Painting in a New Light: Michael Guidetti
One of the most important and undercelebrated sites of contemporary art in the country is the Live Oak Friends Meeting House by James Turrell in Houston, Texas. While it functions as an actual meeting place for Houston Quakers, it's also the location of the most remarkable skylight imaginable. A master of light and color, Turrell designed the ceiling so that the light is pulled inside and held within the space, making it physically present to viewers in the process.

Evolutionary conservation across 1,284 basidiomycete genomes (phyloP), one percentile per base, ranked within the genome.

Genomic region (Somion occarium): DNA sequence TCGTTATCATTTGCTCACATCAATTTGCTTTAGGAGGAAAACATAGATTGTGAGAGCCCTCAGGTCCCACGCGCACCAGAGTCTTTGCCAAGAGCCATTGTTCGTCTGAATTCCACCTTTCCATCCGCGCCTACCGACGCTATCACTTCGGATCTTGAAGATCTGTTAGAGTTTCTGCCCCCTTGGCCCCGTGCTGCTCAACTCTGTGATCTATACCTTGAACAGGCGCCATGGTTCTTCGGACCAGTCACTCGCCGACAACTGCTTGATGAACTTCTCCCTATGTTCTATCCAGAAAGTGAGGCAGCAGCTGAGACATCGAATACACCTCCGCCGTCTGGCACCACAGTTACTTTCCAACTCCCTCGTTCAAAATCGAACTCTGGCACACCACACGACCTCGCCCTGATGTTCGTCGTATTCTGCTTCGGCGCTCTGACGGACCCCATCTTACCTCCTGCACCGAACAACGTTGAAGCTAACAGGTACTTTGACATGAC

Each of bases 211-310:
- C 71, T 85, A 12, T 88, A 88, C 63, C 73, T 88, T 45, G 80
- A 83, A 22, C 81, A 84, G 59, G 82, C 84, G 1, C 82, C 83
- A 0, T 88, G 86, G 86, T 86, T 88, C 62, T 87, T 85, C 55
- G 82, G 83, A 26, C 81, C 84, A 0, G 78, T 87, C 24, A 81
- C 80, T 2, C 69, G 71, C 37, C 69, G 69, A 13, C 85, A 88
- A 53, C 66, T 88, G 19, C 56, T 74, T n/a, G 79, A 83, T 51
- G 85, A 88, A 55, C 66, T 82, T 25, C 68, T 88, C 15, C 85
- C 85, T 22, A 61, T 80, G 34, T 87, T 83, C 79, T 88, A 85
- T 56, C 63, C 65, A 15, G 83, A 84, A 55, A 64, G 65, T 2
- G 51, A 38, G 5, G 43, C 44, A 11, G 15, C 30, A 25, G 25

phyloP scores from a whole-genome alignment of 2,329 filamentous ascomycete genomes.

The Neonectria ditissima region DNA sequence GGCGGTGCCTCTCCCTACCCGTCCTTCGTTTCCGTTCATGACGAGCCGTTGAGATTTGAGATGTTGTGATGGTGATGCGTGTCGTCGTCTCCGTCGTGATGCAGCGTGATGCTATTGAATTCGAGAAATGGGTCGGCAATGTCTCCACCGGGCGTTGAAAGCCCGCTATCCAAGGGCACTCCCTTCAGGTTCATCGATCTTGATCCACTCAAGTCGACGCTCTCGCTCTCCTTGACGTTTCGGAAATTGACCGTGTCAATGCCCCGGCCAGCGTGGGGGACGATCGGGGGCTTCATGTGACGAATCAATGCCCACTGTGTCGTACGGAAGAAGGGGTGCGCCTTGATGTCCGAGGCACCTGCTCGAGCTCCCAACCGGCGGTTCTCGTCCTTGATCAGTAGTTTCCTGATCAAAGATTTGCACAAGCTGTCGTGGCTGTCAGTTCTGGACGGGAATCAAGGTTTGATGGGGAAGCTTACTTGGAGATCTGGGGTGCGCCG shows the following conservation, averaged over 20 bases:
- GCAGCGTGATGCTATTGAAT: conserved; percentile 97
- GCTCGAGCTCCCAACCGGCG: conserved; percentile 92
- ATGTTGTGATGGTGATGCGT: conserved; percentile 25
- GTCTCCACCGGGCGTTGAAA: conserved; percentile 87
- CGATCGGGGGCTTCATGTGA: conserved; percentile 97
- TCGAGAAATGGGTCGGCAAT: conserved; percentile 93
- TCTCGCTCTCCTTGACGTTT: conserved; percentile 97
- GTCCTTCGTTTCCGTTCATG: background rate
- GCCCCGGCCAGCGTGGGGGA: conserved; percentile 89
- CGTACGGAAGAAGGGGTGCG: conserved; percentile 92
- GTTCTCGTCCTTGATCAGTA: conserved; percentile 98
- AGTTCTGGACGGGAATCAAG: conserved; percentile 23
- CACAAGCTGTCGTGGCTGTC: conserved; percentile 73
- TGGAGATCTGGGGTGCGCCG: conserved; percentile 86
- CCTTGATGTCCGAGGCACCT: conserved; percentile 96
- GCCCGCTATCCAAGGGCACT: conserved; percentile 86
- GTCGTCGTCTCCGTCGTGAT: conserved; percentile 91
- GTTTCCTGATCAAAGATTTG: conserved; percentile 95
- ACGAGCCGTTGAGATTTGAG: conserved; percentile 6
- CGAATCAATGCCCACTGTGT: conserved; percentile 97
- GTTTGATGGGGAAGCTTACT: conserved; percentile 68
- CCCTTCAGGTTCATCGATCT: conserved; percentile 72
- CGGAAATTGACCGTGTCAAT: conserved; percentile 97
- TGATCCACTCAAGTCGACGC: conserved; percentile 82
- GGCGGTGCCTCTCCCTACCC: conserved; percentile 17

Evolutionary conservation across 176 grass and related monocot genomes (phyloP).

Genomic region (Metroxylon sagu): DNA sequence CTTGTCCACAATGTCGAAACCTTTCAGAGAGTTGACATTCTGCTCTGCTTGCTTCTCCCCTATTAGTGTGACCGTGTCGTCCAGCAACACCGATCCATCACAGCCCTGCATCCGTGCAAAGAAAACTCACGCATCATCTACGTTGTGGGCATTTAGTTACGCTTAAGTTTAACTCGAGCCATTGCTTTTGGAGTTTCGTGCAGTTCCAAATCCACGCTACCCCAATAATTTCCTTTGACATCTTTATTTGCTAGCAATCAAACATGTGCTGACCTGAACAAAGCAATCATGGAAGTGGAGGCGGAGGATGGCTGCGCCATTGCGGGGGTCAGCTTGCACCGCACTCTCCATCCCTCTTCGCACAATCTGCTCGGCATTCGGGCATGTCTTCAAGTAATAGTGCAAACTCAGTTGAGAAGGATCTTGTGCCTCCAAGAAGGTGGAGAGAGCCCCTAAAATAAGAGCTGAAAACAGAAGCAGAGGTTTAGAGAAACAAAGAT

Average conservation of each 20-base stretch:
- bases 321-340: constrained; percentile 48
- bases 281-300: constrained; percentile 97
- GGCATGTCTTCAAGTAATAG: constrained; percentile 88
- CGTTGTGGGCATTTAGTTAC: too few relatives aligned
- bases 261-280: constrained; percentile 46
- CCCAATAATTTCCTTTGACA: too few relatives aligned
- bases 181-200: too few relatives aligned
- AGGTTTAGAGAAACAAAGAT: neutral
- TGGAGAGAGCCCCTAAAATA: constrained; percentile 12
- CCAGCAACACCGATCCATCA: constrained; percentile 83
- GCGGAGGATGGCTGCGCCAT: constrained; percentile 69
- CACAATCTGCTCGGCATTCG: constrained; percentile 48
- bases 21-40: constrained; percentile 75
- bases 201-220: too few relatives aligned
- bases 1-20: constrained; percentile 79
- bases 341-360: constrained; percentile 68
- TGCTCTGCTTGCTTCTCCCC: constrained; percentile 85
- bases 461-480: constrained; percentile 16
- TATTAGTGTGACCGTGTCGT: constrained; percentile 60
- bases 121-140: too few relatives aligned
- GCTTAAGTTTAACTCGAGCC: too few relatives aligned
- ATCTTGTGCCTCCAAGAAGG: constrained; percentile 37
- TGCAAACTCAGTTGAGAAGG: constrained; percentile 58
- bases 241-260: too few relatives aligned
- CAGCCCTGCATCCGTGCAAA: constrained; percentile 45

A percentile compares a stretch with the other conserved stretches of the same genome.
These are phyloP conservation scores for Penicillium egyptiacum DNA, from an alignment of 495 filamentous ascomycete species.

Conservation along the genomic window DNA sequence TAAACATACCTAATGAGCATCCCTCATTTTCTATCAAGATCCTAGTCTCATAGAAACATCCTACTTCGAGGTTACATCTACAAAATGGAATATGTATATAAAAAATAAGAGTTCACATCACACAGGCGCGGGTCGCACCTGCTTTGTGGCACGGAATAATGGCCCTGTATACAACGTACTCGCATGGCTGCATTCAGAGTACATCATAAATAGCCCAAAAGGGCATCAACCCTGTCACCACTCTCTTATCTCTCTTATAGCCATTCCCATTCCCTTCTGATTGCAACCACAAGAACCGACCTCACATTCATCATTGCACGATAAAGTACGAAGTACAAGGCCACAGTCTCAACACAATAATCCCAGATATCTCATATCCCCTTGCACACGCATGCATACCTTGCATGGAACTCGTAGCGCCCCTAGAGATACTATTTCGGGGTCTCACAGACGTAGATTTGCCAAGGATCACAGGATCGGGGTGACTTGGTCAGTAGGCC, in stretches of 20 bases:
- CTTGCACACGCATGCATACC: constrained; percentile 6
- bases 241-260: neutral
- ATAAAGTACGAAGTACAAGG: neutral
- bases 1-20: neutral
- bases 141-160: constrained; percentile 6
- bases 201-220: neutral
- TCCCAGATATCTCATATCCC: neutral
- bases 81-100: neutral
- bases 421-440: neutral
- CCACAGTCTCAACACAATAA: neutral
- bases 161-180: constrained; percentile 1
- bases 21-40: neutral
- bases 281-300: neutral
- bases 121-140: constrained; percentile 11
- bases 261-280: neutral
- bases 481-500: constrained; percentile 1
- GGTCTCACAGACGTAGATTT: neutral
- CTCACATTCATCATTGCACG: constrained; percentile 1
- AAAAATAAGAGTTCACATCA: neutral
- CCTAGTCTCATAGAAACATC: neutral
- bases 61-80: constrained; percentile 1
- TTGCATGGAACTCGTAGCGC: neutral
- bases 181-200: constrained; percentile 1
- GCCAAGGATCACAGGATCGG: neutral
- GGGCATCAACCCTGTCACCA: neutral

A recent work by San Francisco's Michael Guidetti intensely recalls this practice, and while the experiential nature of his new media painting, Untitled (Standards), is vastly different, the use of light in a physical sense remains the same. Colorful bands of light creep across the painting, slowly changing hue across a 3-hour animated digital projection cast right on the picture plane. Never mind that the use of watercolor is noticeably controlled on the canvas, which is an achievement in and of itself. The skylight, windows, and sculptures depicted in the digital projection fluctuate in tone, from rich purples to creamy blues, stunningly recalling both Turrell's meeting house and the Surrealist light investigations of René Magritte. The work is also a sharp reflection of the role of contemporary painting in recent new media practices. —Evan J. Garza, Editor-at-Large